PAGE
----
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We have all read the articles and seen the infomercials about the various ways we can “detox” or “cleanse” our bodies. There seems to be as many ways to accomplish this feat as there are companies willing to take your money. The sheer number of products out there promising to cleanse, purge, detox, purify, and rid us of impurities is staggering. Starting at the top (pun intended) there are the oral routes to detox the body such as the famous “lemonade diet” (Also known as “The Master Cleanse” which gained publicity when Beyonce Knowles used it to slim down for Dreamgirls), the Acai Berry Cleanse, Liver Detox Juice, The Gallbladder Flush, The Liver Flush, The Olive Oil Cleanse, and the list goes on. Moving southward you find another method to supposedly remove toxins from your body: colon cleansing. This may take the form of colon hydrotherapy or ” colonic irrigation.” There are also enemas including the famous coffee enemas. And last but not least, there are the detoxing pads which are placed on the skin under the feet. The Kinoki Foot Pads, one of the more well known brands, promises to remove impurities from the body by absorbing toxins through the acupuncture points on the feet. The “proof”? When you pull off the pads they have turned an ugly brown color-evidently the accumulation toxins that were removed.
So just what exactly does it mean to detoxify one’s body? The rationale for colon cleansing is the concept of “auto-intoxication”, the idea that food enters the intestines and rots. According to detox advocates, our toxic load has increased beyond our body’s ability to handle the burden. They cite the increase in diabetes, obesity, cancer, allergies and the list goes on. They believe that an accumulation of hardened feces line the colon wall and these accumulations harbor pathogens, parasites and the like. This is not a new idea, for as far back as the ancient Egyptians believed that toxins formed as a result of decomposition within the intestines and moved from the circulatory system causing fever and the development of pus.
Modern medicine has basically declared all this as nonsense. They believe the body does an excellent job all by itself eliminating wastes. The regular detox channels-the lungs, kidneys, colon, lymphatic system and most importantly the liver, are all designed to remove metabolic wastes.
However, it is hard to argue that today we are exposed to more pollution, pesticides, mercury contamination in fish as well as BPA-a possible carcinogen found in some plastics. Is there any scientific grounds to think that our bodies could use some occasional “detoxing” to remove some of these assaults we live with on a daily basis? The Natural Standard, an organization which analyzes scientific data in integrative medicine says there is no evidence to support most of the claims made by these detoxing products. Dr. Stephen Barrett, who has written articles attacking the notion of detoxing the body, says that direct observation of the colon during surgery or autopsies has found no evidence that hardened feces collect along the walls of the intestines. Furthermore, he warns that colonic irrigation can not only be expensive but has considerable potential for harm. The process can be very uncomfortable because the presence of the tube can create cramps and pain. There have been reports of bowel perforation and serious infections from unsterilized equipment.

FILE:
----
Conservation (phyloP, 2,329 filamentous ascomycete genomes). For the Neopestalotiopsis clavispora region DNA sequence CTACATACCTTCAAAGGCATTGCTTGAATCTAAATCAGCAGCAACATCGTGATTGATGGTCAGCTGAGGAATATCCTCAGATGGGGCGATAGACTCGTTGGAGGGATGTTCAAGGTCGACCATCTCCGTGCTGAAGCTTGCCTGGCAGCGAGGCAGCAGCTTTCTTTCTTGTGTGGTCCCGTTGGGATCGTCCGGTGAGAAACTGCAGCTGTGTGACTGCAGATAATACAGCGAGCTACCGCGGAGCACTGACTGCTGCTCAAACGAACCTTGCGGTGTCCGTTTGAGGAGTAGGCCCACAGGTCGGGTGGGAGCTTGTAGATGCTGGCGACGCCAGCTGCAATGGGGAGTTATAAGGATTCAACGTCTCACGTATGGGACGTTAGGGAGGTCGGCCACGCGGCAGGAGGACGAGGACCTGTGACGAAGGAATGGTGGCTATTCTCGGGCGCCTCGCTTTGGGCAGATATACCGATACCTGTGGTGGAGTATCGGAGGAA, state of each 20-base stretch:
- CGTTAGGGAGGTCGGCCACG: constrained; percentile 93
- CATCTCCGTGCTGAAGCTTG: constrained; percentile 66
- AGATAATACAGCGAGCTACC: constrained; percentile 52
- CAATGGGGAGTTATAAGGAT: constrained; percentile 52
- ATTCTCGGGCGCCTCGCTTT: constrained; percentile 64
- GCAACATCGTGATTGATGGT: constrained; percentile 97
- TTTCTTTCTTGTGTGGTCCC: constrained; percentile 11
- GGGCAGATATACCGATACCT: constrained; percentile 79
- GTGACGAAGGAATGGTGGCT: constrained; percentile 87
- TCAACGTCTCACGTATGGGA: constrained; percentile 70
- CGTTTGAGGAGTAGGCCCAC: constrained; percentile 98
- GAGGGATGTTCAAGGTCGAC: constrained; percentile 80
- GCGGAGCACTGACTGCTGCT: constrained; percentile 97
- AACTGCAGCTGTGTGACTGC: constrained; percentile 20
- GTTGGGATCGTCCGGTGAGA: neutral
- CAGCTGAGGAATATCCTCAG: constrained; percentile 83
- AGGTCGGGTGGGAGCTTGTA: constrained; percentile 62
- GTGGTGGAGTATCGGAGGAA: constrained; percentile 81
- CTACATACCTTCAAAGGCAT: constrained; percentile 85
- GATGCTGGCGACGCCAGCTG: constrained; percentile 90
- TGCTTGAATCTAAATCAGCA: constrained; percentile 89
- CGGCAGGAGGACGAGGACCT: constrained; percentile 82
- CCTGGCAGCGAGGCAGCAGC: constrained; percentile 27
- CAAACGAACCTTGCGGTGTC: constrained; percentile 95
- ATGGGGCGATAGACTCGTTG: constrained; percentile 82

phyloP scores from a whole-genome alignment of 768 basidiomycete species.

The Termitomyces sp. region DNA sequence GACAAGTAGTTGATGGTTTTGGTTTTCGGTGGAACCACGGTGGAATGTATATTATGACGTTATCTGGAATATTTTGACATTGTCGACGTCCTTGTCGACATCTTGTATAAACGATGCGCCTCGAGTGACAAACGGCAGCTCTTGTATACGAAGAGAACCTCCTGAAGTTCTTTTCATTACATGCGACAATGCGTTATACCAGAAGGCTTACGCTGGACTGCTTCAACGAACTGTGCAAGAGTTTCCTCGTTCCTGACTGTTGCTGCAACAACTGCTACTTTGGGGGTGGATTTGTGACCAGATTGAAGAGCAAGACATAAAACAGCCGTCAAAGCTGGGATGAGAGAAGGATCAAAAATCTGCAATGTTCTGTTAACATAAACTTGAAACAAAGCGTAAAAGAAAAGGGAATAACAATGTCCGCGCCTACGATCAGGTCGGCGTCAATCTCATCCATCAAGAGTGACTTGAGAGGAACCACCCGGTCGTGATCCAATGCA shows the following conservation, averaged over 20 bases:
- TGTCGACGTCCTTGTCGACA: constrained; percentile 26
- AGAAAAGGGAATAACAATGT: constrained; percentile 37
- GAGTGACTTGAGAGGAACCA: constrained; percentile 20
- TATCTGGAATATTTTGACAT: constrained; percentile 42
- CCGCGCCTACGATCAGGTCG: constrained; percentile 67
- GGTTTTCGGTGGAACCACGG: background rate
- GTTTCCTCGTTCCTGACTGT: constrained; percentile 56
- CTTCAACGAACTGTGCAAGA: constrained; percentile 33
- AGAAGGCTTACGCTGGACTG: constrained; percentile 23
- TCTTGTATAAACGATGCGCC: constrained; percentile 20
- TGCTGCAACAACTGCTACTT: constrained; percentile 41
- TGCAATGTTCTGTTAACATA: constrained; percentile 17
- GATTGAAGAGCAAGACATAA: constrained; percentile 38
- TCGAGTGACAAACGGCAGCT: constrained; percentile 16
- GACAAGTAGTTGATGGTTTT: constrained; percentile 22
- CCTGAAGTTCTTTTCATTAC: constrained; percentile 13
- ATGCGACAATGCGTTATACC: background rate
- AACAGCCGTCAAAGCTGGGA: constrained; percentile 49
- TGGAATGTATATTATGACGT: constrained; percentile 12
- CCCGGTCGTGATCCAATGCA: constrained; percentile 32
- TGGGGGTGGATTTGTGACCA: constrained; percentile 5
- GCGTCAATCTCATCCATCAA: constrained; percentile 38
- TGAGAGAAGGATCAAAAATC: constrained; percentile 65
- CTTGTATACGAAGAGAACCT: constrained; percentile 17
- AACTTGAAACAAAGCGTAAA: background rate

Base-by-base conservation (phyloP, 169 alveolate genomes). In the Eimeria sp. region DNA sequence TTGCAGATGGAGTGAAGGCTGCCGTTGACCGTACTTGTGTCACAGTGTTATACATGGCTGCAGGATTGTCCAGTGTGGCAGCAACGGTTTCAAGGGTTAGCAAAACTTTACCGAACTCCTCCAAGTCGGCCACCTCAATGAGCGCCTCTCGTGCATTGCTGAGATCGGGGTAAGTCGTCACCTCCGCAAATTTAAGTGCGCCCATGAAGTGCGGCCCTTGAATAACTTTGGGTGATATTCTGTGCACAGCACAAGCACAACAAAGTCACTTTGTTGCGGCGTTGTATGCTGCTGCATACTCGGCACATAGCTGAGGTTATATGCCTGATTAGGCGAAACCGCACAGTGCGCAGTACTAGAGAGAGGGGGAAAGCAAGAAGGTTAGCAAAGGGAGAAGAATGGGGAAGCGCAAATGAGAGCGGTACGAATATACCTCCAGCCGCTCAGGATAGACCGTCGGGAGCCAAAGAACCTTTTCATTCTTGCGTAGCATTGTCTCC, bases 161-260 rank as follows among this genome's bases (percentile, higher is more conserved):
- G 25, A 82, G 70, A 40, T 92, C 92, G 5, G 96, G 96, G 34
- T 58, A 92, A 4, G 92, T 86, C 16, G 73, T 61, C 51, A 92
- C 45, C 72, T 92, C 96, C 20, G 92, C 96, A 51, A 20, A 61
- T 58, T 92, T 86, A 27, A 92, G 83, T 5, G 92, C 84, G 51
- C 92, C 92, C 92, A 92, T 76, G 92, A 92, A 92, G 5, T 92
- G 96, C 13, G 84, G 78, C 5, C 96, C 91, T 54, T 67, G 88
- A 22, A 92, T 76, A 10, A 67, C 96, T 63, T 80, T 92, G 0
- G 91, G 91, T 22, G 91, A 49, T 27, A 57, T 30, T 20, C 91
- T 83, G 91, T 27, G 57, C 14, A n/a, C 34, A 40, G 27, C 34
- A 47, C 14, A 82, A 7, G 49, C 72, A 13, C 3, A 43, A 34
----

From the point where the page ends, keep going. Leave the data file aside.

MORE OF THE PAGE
Okay, but what about those Kinoki foot pads that have turned brown when you remove them in the morning? An abstract in the Journal of Orthomolecular Medicine concluded their “was no evidence of detoxification of heavy metals” and “cautioned against applying these foot pads because they actually already contain significant toxic levels of heavy metals”. The website Science Punk dissected a foot detox pad and found a substance similar to kitty litter mixed with dehydrated wood vinegar which, when reconstituted with foot sweat would result in a brown foot pad!
Some detox dieters report feeling a sense of euphoria and a boost in mood. Dr. Peter Pressman at the Cedars-Sinai Medical Center in Los Angeles says the feeling -also commonly reported by people fasting-is actually a reaction to starvation. And what about reports of weight loss? Pressman says it’s all water-not fat. And so it is likely to be temporary. (Knowles admitted gaining all her weight back after shooting her film).
Environmental Nutrition, the respected monthly newsletter of food and nutrition, suggests that a detox that would make sense would be to: drink filtered water, avoid indoor pollution by opening windows daily, buy toys made with natural substances like wood and avoid plastics, buy organic produce, choose fish with low levels of toxins, avoid processed food, avoid using bug sprays, buy grass fed beef, avoid alcohol and don’t smoke! These are common sense approaches that we can all do safely to stay healthy.
write by rodriguez